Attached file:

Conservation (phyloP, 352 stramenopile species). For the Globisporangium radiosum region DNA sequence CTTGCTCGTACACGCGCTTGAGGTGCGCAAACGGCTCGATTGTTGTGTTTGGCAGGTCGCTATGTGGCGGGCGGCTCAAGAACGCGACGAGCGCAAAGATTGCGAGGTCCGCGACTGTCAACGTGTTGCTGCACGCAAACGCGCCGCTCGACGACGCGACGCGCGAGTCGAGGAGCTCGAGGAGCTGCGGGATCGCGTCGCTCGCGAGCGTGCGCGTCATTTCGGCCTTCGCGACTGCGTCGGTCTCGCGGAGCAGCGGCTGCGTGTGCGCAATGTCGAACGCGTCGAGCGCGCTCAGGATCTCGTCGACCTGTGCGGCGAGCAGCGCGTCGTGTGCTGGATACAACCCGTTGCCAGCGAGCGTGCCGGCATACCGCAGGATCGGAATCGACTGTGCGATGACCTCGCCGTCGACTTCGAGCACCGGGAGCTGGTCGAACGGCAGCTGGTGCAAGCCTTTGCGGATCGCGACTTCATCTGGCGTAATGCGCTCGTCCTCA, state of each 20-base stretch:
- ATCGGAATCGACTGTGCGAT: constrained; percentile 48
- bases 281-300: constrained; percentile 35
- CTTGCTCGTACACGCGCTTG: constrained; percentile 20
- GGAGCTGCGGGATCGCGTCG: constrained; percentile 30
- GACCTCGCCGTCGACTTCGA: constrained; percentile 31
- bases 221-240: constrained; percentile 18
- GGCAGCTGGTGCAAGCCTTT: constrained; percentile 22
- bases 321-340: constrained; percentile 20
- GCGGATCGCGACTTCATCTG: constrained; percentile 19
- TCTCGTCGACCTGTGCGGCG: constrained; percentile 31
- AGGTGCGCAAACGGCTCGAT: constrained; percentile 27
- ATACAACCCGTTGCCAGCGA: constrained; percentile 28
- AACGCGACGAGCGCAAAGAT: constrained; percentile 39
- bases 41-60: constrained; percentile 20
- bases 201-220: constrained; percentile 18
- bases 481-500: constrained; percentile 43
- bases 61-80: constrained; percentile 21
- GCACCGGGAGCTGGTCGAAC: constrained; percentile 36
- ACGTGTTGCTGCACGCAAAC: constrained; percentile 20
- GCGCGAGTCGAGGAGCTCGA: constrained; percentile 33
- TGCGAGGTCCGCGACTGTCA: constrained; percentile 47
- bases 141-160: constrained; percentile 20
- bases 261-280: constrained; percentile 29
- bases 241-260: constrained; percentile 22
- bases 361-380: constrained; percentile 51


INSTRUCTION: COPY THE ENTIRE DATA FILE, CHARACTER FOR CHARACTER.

Conservation (phyloP, 352 stramenopile species). For the Globisporangium radiosum region DNA sequence CTTGCTCGTACACGCGCTTGAGGTGCGCAAACGGCTCGATTGTTGTGTTTGGCAGGTCGCTATGTGGCGGGCGGCTCAAGAACGCGACGAGCGCAAAGATTGCGAGGTCCGCGACTGTCAACGTGTTGCTGCACGCAAACGCGCCGCTCGACGACGCGACGCGCGAGTCGAGGAGCTCGAGGAGCTGCGGGATCGCGTCGCTCGCGAGCGTGCGCGTCATTTCGGCCTTCGCGACTGCGTCGGTCTCGCGGAGCAGCGGCTGCGTGTGCGCAATGTCGAACGCGTCGAGCGCGCTCAGGATCTCGTCGACCTGTGCGGCGAGCAGCGCGTCGTGTGCTGGATACAACCCGTTGCCAGCGAGCGTGCCGGCATACCGCAGGATCGGAATCGACTGTGCGATGACCTCGCCGTCGACTTCGAGCACCGGGAGCTGGTCGAACGGCAGCTGGTGCAAGCCTTTGCGGATCGCGACTTCATCTGGCGTAATGCGCTCGTCCTCA, state of each 20-base stretch:
- ATCGGAATCGACTGTGCGAT: constrained; percentile 48
- bases 281-300: constrained; percentile 35
- CTTGCTCGTACACGCGCTTG: constrained; percentile 20
- GGAGCTGCGGGATCGCGTCG: constrained; percentile 30
- GACCTCGCCGTCGACTTCGA: constrained; percentile 31
- bases 221-240: constrained; percentile 18
- GGCAGCTGGTGCAAGCCTTT: constrained; percentile 22
- bases 321-340: constrained; percentile 20
- GCGGATCGCGACTTCATCTG: constrained; percentile 19
- TCTCGTCGACCTGTGCGGCG: constrained; percentile 31
- AGGTGCGCAAACGGCTCGAT: constrained; percentile 27
- ATACAACCCGTTGCCAGCGA: constrained; percentile 28
- AACGCGACGAGCGCAAAGAT: constrained; percentile 39
- bases 41-60: constrained; percentile 20
- bases 201-220: constrained; percentile 18
- bases 481-500: constrained; percentile 43
- bases 61-80: constrained; percentile 21
- GCACCGGGAGCTGGTCGAAC: constrained; percentile 36
- ACGTGTTGCTGCACGCAAAC: constrained; percentile 20
- GCGCGAGTCGAGGAGCTCGA: constrained; percentile 33
- TGCGAGGTCCGCGACTGTCA: constrained; percentile 47
- bases 141-160: constrained; percentile 20
- bases 261-280: constrained; percentile 29
- bases 241-260: constrained; percentile 22
- bases 361-380: constrained; percentile 51